City workers would pay part of drug premium in proposal

Unions balk at idea designed to reduce service cuts, layoffs

March 20, 2010|By Julie Scharper | julie.scharper@baltsun.com

City employees would pay a tenth of the cost of their prescription drug plan premium under a proposal that would shave as much as $6.5 million from the city's deficit next year and twice as much in subsequent years.

The prescription payment is part of an $18 million package of concessions being asked of union leaders that city officials say could stave off layoffs and cuts to service.

The proposal would cost current employees an average of $17 per month; retirees over the age of 65 would pay as much as $34. Workers and retirees already are charged a co-payment on prescriptions.

But union leaders say that the city has asked enough of workers.

"They cannot continue to ask the working men and woman of the city to keep bearing the burden of poor fiscal planning," said Bob Sledgeski, president of the firefighters union. "There is a cost associated with running this city, and one of those costs is employees. The city is responsible for compensating them fairly."

Mayor Stephanie C. Rawlings-Blake has warned that many services will be curtailed as the city pares $121 million from its $2.2 billion spending plan. The mayor's plan for the budget year that begins July 1, which will formally be unveiled next week, includes layoffs and furlough days.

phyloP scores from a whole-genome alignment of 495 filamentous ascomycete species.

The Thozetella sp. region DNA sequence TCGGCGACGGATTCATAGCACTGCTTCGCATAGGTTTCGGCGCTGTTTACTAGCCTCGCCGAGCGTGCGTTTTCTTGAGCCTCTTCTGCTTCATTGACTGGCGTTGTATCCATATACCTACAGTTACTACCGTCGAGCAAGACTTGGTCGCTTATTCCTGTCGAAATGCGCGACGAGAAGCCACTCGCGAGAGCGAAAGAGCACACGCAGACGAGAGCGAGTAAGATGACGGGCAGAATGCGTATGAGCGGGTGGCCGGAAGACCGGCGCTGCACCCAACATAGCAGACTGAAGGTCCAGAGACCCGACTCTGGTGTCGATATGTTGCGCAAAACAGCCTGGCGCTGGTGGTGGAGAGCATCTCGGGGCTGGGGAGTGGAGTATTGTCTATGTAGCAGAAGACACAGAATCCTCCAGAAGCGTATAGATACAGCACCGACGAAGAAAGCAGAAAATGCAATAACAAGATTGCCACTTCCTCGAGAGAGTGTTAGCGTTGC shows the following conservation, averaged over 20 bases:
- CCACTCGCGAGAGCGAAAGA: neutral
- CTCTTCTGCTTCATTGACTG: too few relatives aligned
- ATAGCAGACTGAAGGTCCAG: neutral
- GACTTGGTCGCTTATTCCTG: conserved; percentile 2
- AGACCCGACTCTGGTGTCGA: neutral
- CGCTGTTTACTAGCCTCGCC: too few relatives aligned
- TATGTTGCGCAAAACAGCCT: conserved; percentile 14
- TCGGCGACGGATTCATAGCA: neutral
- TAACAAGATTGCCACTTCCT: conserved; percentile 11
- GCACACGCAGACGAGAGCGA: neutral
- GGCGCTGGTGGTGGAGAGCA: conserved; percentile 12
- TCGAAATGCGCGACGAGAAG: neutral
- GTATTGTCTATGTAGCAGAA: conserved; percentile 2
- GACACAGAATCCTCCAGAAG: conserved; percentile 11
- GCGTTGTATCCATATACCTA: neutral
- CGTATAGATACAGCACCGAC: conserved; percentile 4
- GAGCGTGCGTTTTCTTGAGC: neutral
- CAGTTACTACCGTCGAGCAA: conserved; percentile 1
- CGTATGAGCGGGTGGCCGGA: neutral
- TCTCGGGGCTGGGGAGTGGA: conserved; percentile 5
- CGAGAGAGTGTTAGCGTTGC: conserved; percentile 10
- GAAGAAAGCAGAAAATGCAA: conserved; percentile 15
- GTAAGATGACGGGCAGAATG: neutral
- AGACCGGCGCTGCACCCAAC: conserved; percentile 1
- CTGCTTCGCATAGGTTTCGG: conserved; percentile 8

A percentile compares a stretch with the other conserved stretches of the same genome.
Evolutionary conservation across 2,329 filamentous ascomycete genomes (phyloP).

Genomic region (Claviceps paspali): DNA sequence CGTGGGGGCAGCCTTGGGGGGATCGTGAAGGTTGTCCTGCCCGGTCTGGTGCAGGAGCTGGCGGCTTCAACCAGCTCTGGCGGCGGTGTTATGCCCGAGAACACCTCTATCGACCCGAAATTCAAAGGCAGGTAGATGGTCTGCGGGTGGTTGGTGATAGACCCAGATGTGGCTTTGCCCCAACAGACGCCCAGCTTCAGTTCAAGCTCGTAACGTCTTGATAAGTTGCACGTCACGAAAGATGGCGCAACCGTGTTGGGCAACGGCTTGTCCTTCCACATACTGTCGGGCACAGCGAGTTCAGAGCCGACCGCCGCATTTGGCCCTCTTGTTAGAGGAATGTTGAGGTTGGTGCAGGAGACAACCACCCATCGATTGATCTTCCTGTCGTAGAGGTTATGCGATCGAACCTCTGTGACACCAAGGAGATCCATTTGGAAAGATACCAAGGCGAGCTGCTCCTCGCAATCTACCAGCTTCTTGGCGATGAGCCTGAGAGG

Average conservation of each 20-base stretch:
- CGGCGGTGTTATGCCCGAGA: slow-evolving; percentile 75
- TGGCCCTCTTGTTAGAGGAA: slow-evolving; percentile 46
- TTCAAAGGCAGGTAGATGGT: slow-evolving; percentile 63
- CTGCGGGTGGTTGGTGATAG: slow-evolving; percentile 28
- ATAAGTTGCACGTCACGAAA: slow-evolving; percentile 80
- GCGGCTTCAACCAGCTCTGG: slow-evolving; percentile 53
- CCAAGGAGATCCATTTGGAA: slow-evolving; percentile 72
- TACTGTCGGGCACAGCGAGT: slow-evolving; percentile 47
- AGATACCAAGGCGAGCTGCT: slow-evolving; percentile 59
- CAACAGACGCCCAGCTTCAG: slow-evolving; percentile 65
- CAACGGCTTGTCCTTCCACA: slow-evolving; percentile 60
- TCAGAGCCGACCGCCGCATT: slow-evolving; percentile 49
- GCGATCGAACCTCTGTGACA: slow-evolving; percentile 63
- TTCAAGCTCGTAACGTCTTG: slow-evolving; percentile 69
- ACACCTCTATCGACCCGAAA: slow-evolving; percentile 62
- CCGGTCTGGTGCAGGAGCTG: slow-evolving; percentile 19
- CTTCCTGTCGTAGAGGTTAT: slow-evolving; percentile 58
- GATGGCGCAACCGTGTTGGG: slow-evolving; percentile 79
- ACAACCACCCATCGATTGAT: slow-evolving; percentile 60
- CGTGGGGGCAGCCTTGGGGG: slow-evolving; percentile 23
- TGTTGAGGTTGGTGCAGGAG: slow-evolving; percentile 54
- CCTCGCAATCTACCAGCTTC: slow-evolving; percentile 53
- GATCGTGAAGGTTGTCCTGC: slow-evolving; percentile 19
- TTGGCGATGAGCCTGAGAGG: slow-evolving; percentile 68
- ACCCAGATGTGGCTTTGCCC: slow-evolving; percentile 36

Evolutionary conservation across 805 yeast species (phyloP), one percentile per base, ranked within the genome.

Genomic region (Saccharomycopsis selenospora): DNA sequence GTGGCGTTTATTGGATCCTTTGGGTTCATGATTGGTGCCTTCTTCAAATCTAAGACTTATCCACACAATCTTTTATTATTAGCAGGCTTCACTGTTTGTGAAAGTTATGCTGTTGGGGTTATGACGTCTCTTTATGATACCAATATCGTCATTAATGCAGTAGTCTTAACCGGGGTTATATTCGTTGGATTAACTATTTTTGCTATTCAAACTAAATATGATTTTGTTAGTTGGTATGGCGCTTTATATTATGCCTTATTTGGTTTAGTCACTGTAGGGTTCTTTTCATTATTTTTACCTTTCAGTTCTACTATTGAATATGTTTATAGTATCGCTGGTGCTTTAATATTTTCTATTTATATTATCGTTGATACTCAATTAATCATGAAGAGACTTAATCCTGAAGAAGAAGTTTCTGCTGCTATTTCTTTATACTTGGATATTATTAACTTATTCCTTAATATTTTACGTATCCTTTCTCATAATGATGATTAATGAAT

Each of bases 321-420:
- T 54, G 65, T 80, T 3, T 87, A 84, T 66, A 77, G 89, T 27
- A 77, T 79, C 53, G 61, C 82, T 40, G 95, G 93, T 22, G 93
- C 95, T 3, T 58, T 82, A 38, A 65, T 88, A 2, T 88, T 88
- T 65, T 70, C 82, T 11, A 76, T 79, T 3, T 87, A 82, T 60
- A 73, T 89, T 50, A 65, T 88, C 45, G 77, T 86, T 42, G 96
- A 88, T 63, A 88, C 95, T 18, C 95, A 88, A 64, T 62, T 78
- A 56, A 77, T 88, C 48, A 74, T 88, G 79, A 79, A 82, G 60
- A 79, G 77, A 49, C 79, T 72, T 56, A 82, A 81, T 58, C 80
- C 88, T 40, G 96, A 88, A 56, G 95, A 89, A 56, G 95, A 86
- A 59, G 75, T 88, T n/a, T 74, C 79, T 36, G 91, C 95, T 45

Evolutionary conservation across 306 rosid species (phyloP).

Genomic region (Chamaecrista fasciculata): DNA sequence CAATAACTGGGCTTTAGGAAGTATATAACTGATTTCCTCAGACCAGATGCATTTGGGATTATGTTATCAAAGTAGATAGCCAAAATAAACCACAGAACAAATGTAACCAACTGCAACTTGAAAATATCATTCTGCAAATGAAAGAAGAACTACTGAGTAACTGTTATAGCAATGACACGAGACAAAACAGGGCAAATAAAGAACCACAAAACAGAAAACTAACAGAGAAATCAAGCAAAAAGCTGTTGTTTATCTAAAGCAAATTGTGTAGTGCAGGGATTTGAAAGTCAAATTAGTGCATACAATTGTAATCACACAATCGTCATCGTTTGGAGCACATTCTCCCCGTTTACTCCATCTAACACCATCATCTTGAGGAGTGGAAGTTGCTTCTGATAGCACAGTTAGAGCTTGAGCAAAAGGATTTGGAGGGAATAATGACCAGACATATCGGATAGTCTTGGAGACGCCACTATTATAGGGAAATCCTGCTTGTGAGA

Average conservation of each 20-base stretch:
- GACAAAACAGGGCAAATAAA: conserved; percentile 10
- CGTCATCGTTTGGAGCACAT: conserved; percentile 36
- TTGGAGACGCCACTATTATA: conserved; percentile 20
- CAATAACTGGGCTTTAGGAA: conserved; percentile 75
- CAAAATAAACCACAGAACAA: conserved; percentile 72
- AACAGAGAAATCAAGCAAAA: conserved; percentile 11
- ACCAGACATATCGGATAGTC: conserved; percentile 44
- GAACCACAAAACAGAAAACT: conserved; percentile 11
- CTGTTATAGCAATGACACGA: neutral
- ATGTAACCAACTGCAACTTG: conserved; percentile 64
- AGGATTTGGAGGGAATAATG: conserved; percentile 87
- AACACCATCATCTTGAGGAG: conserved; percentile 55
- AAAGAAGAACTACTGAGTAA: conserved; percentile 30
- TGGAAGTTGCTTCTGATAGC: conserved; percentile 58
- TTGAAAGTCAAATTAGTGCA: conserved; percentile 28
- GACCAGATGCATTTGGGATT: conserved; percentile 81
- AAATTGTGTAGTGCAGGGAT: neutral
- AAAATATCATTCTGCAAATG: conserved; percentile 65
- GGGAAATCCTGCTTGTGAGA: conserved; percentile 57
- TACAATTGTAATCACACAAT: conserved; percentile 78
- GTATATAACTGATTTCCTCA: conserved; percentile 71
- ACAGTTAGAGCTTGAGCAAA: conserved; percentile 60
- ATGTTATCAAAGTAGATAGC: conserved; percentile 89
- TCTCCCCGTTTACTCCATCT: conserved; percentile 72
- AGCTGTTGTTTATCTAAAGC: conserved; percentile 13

The prescription drug issue "is a long-term problem we have an opportunity to address in a fair way that is consistent with other counties," said Ryan O'Doherty, a spokesman for the mayor.

Unlike workers in surrounding jurisdictions, city employees do not pay a portion of their prescription premium, said city budget director Andrew W. Kleine. State employees pay 20 percent, he said.

The charge could offset layoffs of as many as 350 employees, Kleine said. The city is expected to pay more than $100 million for the prescription plan for the coming budget year, about a 10 percent jump from last year's cost.

Union leaders balked at the idea of raising the rates of an elderly retiree's prescription plan. "This would affect the people who can afford it the least," said Brenda Clayburn, president of the City Union of Baltimore, adding that the city had not brought up the proposal in four negotiating sessions over their next contract.

"How much money does a retired police officer or firefighter have to pay these costs?" asked Fraternal Order of Police President Robert F. Cherry.

If the unions agree to the fee, it would not be imposed on most employees until Jan. 1, 2011. Firefighters and fire officers would not be charged the fee until their new contract takes effect, on July 1, 2011.

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